The Brown decision declared the system of legal segregation in public schools unconstitutional. The original decision was followed by a second related decision in 1955. This Supreme Court decision ordered that the states end segregation with "all deliberate speed." There were considerable organized oppositions to the rulings. Segregationists played on the fears and prejudices of their communities and launched a militant campaign of defiance and resistance. Through state and local governments and private organizations, white supremacists attempted to block desegregation. People across the country, like these in 1956 from Poolesville, Maryland, took to the streets to protest integration. This kind of opposition exposed the deep divide in the nation and revealed the difficulty of enforcing the high court's decision.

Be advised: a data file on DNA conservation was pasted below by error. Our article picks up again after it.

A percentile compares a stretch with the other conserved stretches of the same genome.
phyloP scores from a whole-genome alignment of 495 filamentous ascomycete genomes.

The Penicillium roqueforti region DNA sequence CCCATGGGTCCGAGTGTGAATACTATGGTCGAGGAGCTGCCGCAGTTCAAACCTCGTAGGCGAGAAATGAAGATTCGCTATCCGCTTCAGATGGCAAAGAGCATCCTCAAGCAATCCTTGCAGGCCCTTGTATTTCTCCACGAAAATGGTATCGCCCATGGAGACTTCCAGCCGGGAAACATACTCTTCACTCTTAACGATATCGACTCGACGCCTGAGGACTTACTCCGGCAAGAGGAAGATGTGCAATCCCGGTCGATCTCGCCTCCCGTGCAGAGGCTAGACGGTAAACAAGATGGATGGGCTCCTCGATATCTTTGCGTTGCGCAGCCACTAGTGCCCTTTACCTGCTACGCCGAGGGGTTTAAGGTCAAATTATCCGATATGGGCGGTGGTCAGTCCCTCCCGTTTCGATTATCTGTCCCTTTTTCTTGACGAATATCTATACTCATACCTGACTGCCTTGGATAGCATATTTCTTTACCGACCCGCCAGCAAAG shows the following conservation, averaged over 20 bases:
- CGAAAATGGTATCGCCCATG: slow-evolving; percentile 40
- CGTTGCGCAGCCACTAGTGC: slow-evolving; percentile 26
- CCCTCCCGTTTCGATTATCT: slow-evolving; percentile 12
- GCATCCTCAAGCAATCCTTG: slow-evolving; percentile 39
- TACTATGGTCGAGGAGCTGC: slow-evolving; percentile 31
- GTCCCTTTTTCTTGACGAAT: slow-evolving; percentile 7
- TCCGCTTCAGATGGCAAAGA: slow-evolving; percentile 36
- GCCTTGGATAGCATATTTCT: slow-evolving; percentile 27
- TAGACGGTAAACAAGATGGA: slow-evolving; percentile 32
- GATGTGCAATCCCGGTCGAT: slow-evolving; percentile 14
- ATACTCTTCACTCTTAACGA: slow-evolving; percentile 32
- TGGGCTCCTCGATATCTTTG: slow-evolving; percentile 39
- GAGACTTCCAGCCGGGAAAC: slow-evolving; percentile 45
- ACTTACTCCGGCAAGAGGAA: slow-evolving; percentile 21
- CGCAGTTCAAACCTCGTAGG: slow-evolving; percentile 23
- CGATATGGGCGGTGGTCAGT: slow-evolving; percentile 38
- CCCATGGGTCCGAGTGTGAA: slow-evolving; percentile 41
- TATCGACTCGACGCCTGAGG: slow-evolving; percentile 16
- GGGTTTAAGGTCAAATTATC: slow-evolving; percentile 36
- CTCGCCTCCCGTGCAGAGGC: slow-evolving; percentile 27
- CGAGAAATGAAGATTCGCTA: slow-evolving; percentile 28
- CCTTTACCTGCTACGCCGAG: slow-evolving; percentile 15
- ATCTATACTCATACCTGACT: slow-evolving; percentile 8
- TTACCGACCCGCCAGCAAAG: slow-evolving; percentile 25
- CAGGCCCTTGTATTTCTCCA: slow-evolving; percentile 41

"Picketers," 1956, Washington Star Collection, Martin Luther King, Jr. Memorial Library, Washington D.C.